You’re Too Little for Jesus
by Jennie Murphy
You’re too little, a phrase that has been etched in the hearts and minds of many children for years. I can hear my dad’s voice now telling me, “Jennie, you’re too little to climb that tree.” When we hear that phrase it is usually in reference to something not appropriate for our age. The question is, are we ever too little for Jesus?
A few months ago, I was holding my 3-year-old son, Aaron, while attending Mass. I started whispering to him about what was taking place during the consecration and his eyes lit up as he watched intently what the priest was doing. He would occasionally point and ask a question about the chalice or host and as Mass progressed it was time to exit the pew and enter into the Communion line. My son’s head peered around the people who were standing in front of us. I bowed, received Communion and began walking away from the priest. Immediately, I heard the small exclamation, “I want Jesus, too!” from behind me. I turned and, trying my best to quiet him, I said, “Aaron, you’re too little for Jesus.” Belonging to the Latin Rite, children do not receive Communion before the age of reason. It broke my heart to deny him the Eucharist as I know the graces that it brings. He knew, even at his young age, that the host was Jesus and he wanted Him. Now, he might not have been able to understand the complexity of the mystery, but he knew who Jesus was and that He was present in the Eucharist, which is more than a great majority of adult Catholics believe. My explanation of “you’re too little for Jesus” did not sit well. Aaron began to cry and scream “I want Jesus. I want Jesus.” As not to disturb everyone in the Church I quickly moved Aaron to the vestibule to try and calm him down. How upset he was for not being able to have Jesus! Ever since this occasion during Communion, Aaron will ask for Jesus and really I’m often at a loss as to what to say.
Last Sunday my husband found the answer – a spiritual communion! While Aaron is below the age of reason, he knows and loves Jesus and wishes to be close to Him. After my husband and I received the Eucharist we came back to our pews and knelt to pray with our children. My husband leaned gently over toward Aaron and told him to repeat after daddy. He said: “Jesus, I love you. I’m too little to have you. I want Jesus.” Aaron repeated after my husband and seemed quite proud in his praying to Jesus to be with him spiritually. His childlike love for Jesus reminded me of a story from “Jesus, Our Eucharistic Love” by Fr. Stefano Manelli.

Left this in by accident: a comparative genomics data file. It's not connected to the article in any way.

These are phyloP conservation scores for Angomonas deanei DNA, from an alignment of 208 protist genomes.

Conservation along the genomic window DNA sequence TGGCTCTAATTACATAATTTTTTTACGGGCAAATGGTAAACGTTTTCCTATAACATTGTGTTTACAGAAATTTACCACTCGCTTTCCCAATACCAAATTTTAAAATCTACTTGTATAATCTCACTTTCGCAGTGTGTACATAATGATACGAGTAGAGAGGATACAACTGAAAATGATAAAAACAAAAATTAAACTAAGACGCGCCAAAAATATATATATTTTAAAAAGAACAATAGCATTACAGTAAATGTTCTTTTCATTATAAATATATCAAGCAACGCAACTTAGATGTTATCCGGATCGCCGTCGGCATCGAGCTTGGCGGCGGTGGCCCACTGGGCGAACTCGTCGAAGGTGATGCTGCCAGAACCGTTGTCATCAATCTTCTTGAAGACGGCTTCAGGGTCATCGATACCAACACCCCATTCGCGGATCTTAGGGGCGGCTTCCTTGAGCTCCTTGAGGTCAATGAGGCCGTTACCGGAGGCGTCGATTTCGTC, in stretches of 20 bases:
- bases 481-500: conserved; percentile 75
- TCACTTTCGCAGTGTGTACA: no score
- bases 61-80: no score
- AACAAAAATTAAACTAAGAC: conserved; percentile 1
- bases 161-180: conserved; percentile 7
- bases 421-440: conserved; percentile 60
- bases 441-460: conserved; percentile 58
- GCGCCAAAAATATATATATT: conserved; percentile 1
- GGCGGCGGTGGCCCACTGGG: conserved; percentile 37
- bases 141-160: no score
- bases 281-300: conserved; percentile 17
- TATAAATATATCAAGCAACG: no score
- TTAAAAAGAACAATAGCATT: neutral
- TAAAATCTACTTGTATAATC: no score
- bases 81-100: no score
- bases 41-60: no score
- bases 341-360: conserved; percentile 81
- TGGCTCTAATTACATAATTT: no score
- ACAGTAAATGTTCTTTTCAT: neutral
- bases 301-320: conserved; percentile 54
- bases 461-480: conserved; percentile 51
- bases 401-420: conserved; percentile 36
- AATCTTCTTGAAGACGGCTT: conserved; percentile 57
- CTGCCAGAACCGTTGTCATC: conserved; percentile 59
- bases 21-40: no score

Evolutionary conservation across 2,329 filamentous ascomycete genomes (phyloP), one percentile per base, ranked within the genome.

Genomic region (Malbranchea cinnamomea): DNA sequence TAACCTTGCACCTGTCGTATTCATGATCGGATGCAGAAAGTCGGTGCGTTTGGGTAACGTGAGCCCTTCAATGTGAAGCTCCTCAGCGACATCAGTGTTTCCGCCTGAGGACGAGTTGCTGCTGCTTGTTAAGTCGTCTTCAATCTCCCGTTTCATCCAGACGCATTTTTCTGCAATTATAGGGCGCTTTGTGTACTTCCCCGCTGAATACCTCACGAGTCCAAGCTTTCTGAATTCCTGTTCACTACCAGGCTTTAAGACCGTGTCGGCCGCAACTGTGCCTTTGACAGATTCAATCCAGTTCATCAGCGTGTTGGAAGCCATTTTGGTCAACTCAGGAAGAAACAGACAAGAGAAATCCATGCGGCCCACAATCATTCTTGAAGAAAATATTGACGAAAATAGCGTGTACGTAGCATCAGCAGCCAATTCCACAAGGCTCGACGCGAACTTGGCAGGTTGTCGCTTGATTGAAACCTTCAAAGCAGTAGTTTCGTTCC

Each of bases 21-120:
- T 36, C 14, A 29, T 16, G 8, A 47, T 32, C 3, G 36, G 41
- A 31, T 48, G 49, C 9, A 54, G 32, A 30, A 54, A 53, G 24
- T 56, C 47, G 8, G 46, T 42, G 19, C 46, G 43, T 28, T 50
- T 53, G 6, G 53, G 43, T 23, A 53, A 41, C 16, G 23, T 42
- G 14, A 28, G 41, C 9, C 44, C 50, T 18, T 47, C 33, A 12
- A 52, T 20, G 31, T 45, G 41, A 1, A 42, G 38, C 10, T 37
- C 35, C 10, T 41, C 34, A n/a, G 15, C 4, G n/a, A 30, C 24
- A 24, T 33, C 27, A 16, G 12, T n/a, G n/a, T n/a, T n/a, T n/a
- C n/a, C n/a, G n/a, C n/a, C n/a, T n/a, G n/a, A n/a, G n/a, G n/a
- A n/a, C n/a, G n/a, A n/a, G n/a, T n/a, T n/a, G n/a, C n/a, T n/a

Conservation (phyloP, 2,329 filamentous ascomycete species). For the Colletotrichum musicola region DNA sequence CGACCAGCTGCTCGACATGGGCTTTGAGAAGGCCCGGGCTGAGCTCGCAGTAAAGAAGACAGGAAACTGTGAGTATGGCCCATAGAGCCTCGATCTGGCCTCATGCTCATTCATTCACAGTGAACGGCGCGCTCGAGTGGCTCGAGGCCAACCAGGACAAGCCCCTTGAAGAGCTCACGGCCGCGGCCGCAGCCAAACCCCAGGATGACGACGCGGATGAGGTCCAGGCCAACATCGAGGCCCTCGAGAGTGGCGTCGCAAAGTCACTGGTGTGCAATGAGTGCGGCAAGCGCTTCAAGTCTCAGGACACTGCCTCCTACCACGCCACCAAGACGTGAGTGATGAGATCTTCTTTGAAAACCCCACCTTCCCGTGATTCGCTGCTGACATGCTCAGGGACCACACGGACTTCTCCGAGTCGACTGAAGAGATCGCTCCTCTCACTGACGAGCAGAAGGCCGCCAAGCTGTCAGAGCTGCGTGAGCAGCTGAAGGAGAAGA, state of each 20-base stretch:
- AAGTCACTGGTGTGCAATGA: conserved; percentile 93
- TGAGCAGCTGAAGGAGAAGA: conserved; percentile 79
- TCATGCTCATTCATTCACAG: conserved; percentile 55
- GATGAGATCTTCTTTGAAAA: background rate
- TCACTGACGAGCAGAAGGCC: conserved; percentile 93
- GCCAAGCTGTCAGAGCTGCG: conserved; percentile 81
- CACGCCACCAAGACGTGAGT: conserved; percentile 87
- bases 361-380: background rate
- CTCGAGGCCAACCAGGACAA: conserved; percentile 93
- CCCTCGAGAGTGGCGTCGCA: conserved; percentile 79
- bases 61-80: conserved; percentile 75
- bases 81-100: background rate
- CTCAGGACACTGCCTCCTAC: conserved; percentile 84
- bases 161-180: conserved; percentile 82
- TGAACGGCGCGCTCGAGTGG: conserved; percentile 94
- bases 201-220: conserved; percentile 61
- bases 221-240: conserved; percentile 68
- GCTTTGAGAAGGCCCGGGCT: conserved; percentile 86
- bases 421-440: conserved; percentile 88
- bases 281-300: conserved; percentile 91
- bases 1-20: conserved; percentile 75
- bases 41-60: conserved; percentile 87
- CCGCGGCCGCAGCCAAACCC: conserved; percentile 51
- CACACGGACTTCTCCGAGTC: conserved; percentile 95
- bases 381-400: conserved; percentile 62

“When St. Elizabeth of Hungary was a little girl and used to play about the palace with her companions, she would always pick a spot near the chapel so that every now and then, without being noticed, she might stop by the chapel door, kiss the lock, and say to Jesus, ‘My Jesus, I am playing, but I am not forgetting You. Bless me and my companions. I will see You again.’ What simple devotion!”
This is the relationship I want my children to have with Jesus. It is a relationship that must be nourished and cultivated. Here are some pointers on how to help your child develop a relationship with Jesus and make a spiritual Communion with Him at Mass.
1. Sit close to the front in Mass! Most children become bored and agitated at Mass because they cannot see! Yes, it may mean a longer walk of shame for you as a parent if the child begins to act up, but it’s for your child’s and your own benefit to sit up close!
2. Whisper to your child about what is taking place during Mass. My children love stories so when the lector goes up to the ambo I explain that they are going to read a story to us.
3. Help them learn the objects that they see in Mass. Currently, my son is fascinated by the “gold box” (Tabernacle) that Jesus “sleeps” in. Print pictures of liturgical objects and put them in a photo flip book. Take it with you to Mass and let them play a matching game.
4. Let them play pretend Mass at home! Vacuum cleaner attachment tubes make great processional candles!
5. Pray with your children after receiving Communion! Have them repeat a prayer after you or even a simple “I love you, Jesus.”
6. Stay after Mass and pray as a family. This one is often difficult. Sometimes an hour is all you can muster with keeping kiddos under control! If your Church has a side altar, go there and kneel with your children and pray. They’ll love being that close to Jesus.
I pray that I will one day experience the childlike love for Jesus that my children experience daily.